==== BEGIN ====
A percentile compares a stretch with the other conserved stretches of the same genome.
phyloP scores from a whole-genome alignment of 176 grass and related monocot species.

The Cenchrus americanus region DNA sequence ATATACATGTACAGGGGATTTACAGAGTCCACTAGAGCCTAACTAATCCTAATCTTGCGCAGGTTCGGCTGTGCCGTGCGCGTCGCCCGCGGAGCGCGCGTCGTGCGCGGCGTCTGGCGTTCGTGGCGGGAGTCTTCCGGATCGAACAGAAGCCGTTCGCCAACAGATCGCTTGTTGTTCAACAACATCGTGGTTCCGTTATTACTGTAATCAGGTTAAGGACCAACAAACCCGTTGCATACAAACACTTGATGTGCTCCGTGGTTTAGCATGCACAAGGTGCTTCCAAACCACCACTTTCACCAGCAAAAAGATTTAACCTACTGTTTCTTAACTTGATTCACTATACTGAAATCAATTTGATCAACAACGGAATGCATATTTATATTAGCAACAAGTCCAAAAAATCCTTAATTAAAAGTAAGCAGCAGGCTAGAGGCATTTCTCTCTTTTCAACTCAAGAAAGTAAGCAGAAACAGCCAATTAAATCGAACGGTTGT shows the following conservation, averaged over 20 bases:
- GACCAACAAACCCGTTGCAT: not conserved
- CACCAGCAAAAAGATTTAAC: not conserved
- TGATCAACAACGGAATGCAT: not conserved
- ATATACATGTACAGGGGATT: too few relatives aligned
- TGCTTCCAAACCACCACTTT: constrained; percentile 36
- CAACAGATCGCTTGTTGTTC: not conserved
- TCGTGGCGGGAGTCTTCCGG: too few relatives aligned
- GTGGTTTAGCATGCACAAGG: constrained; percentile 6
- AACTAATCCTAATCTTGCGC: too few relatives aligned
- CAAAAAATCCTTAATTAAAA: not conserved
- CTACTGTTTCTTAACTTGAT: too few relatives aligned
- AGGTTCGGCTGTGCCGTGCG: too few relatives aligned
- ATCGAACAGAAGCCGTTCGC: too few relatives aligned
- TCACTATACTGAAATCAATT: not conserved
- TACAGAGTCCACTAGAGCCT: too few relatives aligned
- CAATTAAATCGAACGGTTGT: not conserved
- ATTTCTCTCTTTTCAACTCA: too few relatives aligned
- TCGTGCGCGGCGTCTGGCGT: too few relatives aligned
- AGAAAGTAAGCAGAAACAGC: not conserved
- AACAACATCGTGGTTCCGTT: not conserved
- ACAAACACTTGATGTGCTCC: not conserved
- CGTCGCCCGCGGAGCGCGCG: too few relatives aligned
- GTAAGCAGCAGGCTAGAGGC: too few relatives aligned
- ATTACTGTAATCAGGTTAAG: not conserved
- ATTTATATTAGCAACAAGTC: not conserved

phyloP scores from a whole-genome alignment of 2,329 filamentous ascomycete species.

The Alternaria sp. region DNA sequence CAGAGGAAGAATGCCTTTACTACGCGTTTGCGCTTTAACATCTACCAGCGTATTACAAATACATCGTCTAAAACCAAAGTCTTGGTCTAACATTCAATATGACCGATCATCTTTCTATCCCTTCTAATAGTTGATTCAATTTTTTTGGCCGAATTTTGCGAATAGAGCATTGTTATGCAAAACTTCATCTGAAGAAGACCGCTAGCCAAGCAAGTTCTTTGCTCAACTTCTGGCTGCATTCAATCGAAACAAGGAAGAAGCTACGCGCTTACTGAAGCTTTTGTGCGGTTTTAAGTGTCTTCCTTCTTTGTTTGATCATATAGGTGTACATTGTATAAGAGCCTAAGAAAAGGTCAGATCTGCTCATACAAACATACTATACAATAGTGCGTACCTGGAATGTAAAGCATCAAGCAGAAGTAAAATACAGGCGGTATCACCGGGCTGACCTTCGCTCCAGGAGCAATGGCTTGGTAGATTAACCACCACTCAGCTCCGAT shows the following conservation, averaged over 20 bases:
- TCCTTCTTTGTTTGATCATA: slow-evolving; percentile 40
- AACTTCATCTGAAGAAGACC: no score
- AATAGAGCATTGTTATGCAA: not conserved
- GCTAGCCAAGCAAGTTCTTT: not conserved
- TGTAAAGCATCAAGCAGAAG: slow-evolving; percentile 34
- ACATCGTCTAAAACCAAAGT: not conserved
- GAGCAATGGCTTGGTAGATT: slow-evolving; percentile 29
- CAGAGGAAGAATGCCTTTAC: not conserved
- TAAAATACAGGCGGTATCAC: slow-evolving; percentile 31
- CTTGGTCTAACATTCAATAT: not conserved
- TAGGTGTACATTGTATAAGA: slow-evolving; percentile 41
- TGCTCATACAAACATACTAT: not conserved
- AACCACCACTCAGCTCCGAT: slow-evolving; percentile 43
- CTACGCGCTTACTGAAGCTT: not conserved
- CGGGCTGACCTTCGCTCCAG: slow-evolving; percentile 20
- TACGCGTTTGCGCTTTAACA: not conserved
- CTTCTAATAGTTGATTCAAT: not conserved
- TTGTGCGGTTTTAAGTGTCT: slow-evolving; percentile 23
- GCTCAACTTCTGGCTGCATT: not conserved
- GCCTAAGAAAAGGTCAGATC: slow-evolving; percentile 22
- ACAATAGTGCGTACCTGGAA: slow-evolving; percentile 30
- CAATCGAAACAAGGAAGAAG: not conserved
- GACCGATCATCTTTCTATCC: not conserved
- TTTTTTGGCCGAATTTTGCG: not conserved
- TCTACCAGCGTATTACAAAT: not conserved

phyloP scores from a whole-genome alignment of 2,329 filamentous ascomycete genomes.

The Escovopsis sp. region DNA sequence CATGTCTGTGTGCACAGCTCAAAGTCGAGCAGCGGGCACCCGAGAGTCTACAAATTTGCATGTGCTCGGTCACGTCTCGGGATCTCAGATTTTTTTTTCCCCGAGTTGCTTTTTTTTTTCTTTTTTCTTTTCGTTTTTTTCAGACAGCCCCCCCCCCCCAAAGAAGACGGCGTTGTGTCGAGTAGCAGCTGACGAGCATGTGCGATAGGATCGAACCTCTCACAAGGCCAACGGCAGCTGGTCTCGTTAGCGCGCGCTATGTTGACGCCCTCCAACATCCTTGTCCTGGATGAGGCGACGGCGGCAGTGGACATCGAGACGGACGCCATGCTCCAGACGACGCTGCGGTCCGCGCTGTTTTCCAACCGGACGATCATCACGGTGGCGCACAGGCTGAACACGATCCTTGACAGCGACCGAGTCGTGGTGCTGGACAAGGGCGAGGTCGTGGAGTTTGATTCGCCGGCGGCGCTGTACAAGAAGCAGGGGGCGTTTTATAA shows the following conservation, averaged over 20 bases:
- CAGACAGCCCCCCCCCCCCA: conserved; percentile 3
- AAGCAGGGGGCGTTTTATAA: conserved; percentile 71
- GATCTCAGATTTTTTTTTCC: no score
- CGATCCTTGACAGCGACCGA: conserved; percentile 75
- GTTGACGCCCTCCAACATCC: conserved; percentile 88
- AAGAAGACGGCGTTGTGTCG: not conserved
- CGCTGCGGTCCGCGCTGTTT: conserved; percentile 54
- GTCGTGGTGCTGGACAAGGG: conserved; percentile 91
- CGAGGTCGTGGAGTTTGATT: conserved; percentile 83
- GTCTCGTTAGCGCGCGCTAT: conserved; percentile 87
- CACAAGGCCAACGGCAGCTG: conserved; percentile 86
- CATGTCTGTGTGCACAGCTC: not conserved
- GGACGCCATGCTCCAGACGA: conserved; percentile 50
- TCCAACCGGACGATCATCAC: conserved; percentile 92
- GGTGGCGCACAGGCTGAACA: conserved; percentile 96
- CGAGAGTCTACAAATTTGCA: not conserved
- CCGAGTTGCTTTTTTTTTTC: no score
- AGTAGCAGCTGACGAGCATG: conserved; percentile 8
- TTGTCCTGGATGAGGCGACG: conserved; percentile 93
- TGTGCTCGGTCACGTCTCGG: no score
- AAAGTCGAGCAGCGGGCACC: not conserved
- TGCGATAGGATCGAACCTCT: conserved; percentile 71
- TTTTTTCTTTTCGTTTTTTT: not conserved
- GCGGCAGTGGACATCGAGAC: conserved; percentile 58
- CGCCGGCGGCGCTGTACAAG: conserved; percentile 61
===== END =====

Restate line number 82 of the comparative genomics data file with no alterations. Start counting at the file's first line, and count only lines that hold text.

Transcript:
- CGCCGGCGGCGCTGTACAAG: conserved; percentile 61